The summer before junior year in high school is a great time to dive into standardized test preparation. Any SAT tutor or ACT tutor will tell you that it’s much easier to prep over the summer than it is during the school year. Without extracurricular or academic distractions, your time spent studying will be more efficient and you can get the test over with early in the school year!
Most people know that the ACT and SAT are used to evaluate students during the college admissions process. But are the differences between the two tests? I reached out to an ACT tutor and an SAT tutor and asked them to share their insights:
Let’s look at the primary differences between the ACT and SAT:
• The ACT includes a science-reasoning test; there is no science on the SAT.
• The ACT math section includes trigonometry; the SAT does not test knowledge beyond algebra 2 and geometry.
• The SAT tests vocabulary much more than the ACT.
• The SAT has a guessing penalty; the ACT does not.
• The ACT tests English grammar; the SAT does not.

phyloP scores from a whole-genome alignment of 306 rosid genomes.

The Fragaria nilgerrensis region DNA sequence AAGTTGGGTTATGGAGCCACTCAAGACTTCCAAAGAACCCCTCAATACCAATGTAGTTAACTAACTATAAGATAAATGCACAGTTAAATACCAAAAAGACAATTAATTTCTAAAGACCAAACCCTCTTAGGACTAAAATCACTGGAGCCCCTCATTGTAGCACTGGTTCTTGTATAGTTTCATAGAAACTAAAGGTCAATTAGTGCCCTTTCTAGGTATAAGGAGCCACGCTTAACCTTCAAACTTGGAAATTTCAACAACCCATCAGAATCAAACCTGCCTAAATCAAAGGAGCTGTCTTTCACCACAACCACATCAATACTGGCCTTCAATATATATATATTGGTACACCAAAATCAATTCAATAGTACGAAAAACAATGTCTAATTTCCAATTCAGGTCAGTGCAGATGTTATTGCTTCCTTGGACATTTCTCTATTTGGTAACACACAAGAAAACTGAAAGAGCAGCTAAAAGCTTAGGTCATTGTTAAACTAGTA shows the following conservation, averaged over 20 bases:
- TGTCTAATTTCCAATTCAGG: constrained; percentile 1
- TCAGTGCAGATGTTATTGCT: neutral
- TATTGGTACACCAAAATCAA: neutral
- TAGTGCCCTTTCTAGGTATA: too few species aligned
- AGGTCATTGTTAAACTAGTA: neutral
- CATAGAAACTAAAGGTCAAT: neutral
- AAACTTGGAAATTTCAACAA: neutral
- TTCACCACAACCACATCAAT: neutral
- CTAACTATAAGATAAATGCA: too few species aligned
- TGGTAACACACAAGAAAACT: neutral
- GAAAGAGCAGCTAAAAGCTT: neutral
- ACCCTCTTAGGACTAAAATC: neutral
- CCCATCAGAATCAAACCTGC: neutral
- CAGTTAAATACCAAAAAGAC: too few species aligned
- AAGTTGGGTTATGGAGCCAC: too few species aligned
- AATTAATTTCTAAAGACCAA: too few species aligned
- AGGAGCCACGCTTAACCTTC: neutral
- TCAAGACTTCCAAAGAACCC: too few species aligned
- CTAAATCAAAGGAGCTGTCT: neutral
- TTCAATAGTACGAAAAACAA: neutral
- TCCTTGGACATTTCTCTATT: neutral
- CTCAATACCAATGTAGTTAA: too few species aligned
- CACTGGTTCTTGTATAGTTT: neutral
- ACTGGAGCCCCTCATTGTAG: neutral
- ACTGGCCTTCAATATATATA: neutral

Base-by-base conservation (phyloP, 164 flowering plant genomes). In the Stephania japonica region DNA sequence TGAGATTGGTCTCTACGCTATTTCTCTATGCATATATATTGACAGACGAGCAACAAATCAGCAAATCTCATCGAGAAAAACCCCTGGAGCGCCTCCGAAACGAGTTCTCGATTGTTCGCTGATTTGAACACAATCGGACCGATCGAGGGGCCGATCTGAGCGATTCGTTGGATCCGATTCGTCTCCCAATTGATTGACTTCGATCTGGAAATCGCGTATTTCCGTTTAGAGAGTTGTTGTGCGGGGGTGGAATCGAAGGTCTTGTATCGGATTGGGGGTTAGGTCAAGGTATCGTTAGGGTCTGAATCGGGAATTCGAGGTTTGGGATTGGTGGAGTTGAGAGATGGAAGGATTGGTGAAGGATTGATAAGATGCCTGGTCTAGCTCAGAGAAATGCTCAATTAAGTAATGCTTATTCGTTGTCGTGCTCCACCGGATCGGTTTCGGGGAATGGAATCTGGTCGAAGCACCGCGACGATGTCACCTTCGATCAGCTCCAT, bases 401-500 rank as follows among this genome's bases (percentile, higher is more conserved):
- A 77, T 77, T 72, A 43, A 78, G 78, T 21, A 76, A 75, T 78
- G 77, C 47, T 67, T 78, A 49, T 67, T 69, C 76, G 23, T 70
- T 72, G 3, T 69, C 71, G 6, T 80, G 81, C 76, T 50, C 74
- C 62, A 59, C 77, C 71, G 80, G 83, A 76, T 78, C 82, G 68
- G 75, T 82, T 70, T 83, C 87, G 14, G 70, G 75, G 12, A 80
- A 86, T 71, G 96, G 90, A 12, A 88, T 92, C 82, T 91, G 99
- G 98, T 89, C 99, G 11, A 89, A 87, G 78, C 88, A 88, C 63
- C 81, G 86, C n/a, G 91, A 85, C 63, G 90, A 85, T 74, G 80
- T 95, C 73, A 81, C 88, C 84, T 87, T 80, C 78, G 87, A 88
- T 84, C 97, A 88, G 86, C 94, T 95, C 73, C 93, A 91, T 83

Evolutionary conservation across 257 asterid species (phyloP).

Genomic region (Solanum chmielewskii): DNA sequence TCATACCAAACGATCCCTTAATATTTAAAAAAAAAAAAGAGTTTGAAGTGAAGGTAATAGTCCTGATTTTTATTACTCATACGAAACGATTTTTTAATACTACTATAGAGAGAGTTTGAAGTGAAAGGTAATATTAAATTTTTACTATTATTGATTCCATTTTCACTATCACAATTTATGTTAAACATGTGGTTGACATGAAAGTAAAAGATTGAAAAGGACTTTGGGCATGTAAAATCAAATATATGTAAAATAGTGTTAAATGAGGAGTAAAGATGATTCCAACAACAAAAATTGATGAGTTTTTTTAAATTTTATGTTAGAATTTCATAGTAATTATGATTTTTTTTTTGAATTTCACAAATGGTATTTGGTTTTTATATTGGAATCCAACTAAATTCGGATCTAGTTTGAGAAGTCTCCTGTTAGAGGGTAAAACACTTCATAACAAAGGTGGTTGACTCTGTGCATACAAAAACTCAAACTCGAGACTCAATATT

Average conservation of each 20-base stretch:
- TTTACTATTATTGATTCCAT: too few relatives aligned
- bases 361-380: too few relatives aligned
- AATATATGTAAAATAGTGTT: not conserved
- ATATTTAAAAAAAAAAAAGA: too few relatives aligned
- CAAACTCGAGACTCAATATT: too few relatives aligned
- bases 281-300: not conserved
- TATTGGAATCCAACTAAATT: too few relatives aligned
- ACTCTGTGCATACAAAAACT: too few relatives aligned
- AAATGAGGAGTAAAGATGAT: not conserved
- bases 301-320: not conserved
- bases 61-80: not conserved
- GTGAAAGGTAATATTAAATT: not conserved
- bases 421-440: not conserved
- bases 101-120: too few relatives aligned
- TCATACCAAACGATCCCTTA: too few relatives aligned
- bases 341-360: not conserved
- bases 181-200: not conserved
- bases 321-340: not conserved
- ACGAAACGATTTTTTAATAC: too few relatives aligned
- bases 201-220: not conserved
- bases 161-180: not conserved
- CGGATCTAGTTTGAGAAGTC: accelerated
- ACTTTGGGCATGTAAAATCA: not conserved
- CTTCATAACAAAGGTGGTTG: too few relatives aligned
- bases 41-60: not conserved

The Peterson’s website provides a nice comparison of both tests. Check it out!
There's a lot written about what types of students should take the ACT or SAT, or both. The recomendations below are common:
• Consider the SAT if you…have a strong vocabulary…feel comfortable with tricky test strategy…excel at writing…shy away from math…
• Consider the ACT if you…do well in science…dislike tests and test strategy…love the nitty-gritty of grammar…take advanced math courses…sitting for almost 4 hours is inconceivable…
The thing is that these suggestions are overly simplistic; they do not take into account a student’s particular aptitude or propensity for testing. Don’t shortchange the opportunity to shine on one of these important exams and take a diagnostic. Sitting for a practice SAT and a practice ACT is the best way to determine which test is right for you.
Sit for one or both of these practice tests to get accustomed to the test format and content, to get a sense of your baseline score, or to to identify a propensity for one of the exams.
• For the SAT, take this practice test on the College Board website.
• For the ACT, take this practice test on the Peterson’s website.
Adhere to test-taking conditions in order to get a solid read on your baseline score:
• Work in a quiet place with no distractions.
• Time each section (do not take extra or extra-long breaks between sections).
• Follow the on-screen instructions.